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Oil crashes as Trump’s Iran sanctions fail to diminish supply fears



crude oil
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  • Enhanced US sanctions on Iran came into effect on
    Monday, leading to concerns about tighter supply
  • But, increased production from major oil nations has
    eased supply issues, driving prices lower
  • Sell off in crude futures has seen Brent, the
    international benchmark, fall 20% in less than two months,
    otherwise known as a bear market

Brent crude prices fell to
multi-month lows today as supply fears caused by US sanctions on
Iran waned.

Oil prices dropped below $70 a
barrel for the first time since April, having reached as high as
$86 last month, on the back of trade fears and waning growth.
Brent now sits at $69.68, down 1.8%.

Expectations that US sanctions on
Iran could take substantial crude volumes out of the market have
been mitigated by steadily increasing production out of Saudi
Arabia, Russia, and the US shale industry. Those countries are
now pumping at near record levels with figures suggesting 33
million barrels per day, or a third of the world’s oil, is being
produced by the trio.

“There is no slowing down the
bear train,” said Stephen Brennock, analyst at London brokerage
PVM Oil. “Instead, the energy complex has extended a rout driven
by swelling global supplies and a softening demand

Markets Insider Brent Crude three month chart
Markets Insider Brent
Crude three month chart


The Financial Times on
Friday reported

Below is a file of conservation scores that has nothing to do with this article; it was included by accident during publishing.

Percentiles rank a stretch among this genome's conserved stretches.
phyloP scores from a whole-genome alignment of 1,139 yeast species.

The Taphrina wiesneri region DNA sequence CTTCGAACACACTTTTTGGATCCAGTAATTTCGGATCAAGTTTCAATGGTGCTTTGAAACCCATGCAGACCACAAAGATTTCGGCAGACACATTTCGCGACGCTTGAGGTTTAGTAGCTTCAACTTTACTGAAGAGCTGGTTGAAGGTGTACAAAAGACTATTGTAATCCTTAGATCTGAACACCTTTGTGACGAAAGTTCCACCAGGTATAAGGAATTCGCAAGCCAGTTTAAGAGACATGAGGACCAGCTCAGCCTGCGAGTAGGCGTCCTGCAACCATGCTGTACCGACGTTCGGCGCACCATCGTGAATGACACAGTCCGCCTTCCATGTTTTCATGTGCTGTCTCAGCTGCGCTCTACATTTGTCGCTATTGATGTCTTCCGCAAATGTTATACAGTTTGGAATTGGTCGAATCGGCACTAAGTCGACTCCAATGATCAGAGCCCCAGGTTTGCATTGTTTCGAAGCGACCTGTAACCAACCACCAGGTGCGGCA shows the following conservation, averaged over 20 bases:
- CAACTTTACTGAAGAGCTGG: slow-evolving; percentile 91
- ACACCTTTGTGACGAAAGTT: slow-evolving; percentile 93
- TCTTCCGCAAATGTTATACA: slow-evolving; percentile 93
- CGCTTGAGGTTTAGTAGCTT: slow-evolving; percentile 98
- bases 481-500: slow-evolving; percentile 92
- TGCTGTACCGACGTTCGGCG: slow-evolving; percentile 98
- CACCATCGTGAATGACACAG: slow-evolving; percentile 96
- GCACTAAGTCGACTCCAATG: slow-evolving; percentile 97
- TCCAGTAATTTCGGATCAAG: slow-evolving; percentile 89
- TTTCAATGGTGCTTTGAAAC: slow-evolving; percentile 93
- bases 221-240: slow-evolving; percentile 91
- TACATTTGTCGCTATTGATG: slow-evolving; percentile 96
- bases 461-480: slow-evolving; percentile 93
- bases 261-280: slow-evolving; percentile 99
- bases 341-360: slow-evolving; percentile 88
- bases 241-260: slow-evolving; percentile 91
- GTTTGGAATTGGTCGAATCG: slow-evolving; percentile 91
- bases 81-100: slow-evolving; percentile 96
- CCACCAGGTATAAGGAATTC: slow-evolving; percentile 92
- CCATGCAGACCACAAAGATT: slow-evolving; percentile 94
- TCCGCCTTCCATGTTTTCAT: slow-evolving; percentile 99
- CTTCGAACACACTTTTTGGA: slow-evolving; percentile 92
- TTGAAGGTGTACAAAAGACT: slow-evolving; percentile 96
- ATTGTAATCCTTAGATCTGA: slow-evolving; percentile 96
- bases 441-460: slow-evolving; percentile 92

more crude oil could also be coming from Iraq, with a deal close
between its federal government and the Kurdistan Regional
Government to restart exports from the disputed territory of

“In view of the latest price
slump and the oversupply that looks set to materialize next year,
the Organization of the Petroleum Exporting Countries is thinking
about cutting back oil production,” analysts at Commerzbank said
in a note on November 8.  

US crude also dropped into a bear
market on November 8 as prices fell to $59.28. Selling
intensified over the past week following the publication of
figures from the US’s Energy Information Administration which
showed that US oil inventories are at a five-month high.
Temporary waivers on importing Iranian crude were taken by a
number of countries, including some of the OPEC members’ biggest
customers, but these will expire in six months.

All eyes will now be on the OPEC
summit in Abu Dhabi this weekend, where a meeting with non-OPEC
members will determine potential supply cuts.

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